Sept 5, 2006 (KHARTOUM) — The U.N. secretary-general warned Tuesday that Sudan would bear full responsibility for the worsening humanitarian crisis in Darfur if African Union peacekeepers pull out by month’s end because of the government’s refusal to allow a U.N.-led force to take over.
- A Sudanese "special policeman" tries to impose order in a camp for internally displaced people in West Darfur, October 2004. (HRW).
The cash-starved and understaffed African Union force, whose mandate ends Sept. 30, has been unable to halt the violence in Sudan’s western region. Sudan, which recently launched a new military offensive against rebels in Darfur, has ordered the African Union out if it insists on handing over the mission to the United Nations.
The absence of any foreign troops in Darfur would likely lead to widespread misery or starvation in camps flooded with refugees from a bloody conflict that has raged for the past 3 1/2 years. International aid workers — lacking any protection — would almost certainly pull out if the 7,000 AU troops leave and are not replaced by U.N. peacekeepers. The U.N. has warned of hundreds of thousands more deaths if aid operations collapse.
Sudanese President Omar al-Bashir has rejected the U.N. presence as an attempt to impose Western colonial control over his country and has instead offered to send 10,000 government troops to Darfur. Critics say such a move would only inflame the violence.
Despite Secretary-General Kofi Annan’s sharp warning, the U.N. and the West — preoccupied with crises in the Mideast — may have little appetite or ability to push Sudan hard to comply. Many observers believe Sudan has dug in against a U.N. deployment in the Texas-sized region because it wants to finish off the rebels, and also fears the international force will hunt down officials and government allies suspected of war crimes.
Annan criticized Sudan’s call for the departure of the African peacekeepers and expressed concern at its refusal to accept the 20,000-member U.N. force, which would have a stronger mandate to end the fighting. He warned that Sudan would be unable to address the humanitarian disaster.
"The international community has been feeding about 3 million people in camps, and if we have to leave because of lack of security, lack of access to the people, then what happens? The government will have to assume responsibility for doing this, and if it doesn’t succeed, it will have lots of questions to answer before the rest of the world," Annan said in the Egyptian port city of Alexandria after talks with President Hosni Mubarak.
Since the conflict began with ethnic African rebels seeking more autonomy in Darfur, the Sudanese government has been accused of unleashing Arab militiamen known as janjaweed who have been blamed for widespread atrocities, including rapes and killings. Some 200,000 people have died and several million have been displaced since 2003.
Despite a May peace deal signed by the government and one of the three ethnic African rebel groups, U.N. officials and aid workers say the crisis has only deepened in recent months, with violence at a new high. Twelve aid workers have been killed in Darfur this year, most in the last two months.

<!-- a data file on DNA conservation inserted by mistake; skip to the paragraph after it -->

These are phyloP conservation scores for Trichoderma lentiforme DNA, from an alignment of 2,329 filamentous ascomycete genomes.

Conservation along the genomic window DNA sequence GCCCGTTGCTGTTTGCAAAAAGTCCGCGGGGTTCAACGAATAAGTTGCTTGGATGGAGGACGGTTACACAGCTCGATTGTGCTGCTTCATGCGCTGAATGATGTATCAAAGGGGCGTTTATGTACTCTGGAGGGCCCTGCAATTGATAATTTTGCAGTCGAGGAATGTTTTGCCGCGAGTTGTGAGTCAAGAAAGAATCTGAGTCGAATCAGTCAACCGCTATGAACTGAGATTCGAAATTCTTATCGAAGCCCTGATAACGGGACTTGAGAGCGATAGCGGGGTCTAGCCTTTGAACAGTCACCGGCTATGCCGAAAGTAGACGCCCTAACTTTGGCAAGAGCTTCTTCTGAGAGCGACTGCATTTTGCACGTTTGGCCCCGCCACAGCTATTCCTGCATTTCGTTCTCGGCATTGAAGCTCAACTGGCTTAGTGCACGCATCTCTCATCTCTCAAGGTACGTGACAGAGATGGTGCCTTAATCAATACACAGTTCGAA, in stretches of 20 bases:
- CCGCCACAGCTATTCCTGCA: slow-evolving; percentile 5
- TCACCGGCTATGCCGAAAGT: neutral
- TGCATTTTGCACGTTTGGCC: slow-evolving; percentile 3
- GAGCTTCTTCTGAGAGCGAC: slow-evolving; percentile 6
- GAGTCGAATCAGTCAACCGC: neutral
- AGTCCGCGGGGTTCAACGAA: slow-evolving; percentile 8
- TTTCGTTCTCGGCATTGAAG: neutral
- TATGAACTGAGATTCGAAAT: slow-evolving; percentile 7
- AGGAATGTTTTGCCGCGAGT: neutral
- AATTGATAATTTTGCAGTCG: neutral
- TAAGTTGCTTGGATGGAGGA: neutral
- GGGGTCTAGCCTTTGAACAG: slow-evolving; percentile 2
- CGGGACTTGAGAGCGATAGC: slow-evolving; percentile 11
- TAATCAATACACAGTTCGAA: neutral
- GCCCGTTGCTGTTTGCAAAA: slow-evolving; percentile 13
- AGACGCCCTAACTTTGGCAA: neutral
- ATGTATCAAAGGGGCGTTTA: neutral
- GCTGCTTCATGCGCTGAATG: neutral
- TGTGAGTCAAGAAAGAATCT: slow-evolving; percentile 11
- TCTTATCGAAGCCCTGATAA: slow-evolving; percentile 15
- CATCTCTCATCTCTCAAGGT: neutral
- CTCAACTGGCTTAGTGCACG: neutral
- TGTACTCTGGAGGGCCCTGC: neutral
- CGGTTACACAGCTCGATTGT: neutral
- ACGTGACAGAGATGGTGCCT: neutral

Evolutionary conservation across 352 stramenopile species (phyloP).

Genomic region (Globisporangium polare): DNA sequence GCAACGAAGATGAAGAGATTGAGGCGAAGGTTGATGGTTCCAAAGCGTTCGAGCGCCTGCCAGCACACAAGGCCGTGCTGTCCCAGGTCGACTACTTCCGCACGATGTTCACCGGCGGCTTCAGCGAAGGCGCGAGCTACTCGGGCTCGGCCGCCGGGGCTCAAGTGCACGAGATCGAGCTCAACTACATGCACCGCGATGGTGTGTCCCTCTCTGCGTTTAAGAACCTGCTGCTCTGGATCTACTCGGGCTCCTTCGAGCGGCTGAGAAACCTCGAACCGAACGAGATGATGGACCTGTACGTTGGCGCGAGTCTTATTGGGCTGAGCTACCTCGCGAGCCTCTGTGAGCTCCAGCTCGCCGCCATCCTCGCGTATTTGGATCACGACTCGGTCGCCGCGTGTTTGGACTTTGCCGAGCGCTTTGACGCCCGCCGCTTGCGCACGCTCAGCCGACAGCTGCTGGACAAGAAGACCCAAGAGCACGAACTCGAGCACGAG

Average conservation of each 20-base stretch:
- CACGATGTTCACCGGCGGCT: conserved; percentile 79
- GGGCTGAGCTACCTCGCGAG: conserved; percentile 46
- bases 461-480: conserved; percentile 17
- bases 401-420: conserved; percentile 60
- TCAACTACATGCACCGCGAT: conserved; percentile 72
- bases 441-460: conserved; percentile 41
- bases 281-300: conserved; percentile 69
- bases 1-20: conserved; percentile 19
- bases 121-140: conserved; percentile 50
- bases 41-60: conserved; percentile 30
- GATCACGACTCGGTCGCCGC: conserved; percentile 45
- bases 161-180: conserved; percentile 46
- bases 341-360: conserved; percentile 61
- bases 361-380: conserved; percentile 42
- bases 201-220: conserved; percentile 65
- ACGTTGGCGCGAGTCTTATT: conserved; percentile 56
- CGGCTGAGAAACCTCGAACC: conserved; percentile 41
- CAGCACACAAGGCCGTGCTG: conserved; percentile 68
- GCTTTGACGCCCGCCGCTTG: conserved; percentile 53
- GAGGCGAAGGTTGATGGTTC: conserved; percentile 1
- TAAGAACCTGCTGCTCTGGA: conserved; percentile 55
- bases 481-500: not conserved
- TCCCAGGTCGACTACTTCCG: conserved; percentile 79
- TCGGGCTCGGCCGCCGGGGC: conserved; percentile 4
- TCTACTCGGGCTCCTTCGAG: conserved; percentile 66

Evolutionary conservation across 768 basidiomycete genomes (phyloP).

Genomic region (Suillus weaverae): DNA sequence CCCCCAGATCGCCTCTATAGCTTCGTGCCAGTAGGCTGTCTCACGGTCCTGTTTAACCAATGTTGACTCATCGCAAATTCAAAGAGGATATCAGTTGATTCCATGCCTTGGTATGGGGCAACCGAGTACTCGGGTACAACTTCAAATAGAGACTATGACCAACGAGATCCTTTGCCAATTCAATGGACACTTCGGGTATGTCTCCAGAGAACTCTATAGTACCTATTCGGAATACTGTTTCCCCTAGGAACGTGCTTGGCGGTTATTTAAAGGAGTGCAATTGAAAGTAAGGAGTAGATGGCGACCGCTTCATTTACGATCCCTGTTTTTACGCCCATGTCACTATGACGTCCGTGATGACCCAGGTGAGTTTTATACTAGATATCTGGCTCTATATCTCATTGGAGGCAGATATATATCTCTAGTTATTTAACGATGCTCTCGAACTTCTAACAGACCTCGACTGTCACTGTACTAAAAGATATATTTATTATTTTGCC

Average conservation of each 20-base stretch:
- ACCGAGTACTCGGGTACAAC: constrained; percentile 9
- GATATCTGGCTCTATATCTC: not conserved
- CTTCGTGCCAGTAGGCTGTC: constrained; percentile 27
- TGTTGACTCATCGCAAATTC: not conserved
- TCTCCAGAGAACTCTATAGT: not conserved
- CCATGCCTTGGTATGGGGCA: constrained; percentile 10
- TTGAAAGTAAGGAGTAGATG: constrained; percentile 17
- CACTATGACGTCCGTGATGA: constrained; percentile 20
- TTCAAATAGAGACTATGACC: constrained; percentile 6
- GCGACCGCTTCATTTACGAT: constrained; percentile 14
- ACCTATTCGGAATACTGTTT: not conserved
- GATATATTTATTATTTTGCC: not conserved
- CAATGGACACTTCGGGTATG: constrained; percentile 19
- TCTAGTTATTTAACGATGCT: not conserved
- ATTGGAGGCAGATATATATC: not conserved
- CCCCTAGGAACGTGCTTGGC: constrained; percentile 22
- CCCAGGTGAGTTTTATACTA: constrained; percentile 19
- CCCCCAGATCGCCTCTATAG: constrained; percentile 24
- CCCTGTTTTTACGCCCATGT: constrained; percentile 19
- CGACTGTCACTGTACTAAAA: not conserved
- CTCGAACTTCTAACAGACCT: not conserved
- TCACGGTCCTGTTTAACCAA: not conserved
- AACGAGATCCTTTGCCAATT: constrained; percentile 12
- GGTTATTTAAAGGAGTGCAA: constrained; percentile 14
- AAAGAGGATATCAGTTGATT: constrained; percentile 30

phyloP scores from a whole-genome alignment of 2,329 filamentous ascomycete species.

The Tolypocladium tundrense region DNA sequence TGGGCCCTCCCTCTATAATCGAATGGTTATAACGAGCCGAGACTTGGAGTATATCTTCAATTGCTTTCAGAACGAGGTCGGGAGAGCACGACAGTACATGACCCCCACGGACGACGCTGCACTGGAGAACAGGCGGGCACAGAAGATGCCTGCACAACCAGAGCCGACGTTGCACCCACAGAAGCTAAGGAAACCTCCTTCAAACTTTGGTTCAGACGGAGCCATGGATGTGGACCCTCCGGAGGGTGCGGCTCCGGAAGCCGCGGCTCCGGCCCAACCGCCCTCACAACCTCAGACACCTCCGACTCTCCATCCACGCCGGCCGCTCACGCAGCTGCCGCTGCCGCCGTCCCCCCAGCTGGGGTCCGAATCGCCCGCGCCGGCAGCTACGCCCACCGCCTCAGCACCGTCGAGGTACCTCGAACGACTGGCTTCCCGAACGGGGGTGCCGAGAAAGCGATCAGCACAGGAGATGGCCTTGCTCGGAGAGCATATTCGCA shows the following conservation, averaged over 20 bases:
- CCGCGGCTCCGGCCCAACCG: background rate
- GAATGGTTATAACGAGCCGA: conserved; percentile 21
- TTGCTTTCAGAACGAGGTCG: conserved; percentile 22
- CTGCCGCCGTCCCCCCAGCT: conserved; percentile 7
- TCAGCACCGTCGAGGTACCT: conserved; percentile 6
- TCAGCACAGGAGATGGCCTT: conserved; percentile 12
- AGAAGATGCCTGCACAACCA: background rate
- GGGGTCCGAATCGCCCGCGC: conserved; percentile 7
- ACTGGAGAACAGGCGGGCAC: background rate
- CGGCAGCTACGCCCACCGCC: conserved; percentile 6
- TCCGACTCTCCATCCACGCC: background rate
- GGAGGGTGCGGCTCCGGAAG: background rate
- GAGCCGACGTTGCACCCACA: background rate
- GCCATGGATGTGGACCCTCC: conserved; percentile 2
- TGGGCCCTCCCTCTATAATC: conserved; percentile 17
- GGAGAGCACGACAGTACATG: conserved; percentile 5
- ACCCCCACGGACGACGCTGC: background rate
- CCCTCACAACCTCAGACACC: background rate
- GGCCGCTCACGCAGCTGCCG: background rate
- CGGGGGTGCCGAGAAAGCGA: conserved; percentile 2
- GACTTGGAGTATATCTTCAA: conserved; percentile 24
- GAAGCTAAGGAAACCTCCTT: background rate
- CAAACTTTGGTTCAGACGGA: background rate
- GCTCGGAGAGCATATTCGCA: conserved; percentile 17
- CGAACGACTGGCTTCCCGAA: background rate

The latest government offensive in northern Darfur, launched Aug. 28, reportedly involves thousands of troops and militias backed by bomber aircraft and helicopter gunships. The military is also believed to be massing more forces in the region.
Nigerian Gen. Collins Ihekire, who heads the African Union force, said that latest offensive would cripple the civilian population.
"The government is not making a secret of their desire to flush out the remains of the rebels. ... Whenever there is an upsurge in violence, there is always more collateral damage, the generation of (displaced people), more banditry, more rapes," he told The Associated Press by telephone from Darfur.
Rebel commander Abubakar Hamid Elnur told the AP by satellite telephone from northern Darfur that there had been no armed clashes with government forces and their janjaweed allies for three days but that bombing raids on rebel-held areas were continuing north of the provincial capital, El Fasher.
"They are bringing in more troops and blocking off the roads. We believe the government is preparing for another major assault," he said. Civilians were unable to flee the area but had left their homes for the valleys and hills, he said.
The rebels in the Sudanese Liberation Front who signed a May peace deal in return for government posts have accused Sudan of violating the accord by forcing out the African peacekeepers and rejecting the U.N. presence.
"We call on the international community to send troops as soon as possible, because there is no security in Darfur, the situation is very bad," said Mahjoub Hussein, a spokesman for Sudanese Liberation Front leader Minni Minnawi.
At an emergency meeting in the Ethiopian capital of Addis Ababa on Monday, African diplomats agreed that the AU peacekeepers could stay on for a few months if Sudan approves the transition to a U.N-led force, said spokesman Nouredinne Mezni.
But Sudan said the AU force can remain in the country only if it rejects the U.N. force and accepts Arab League and Sudanese funding. Such an arrangement would make the AU troops even more dependent on the good will of Sudan’s Arab-led government.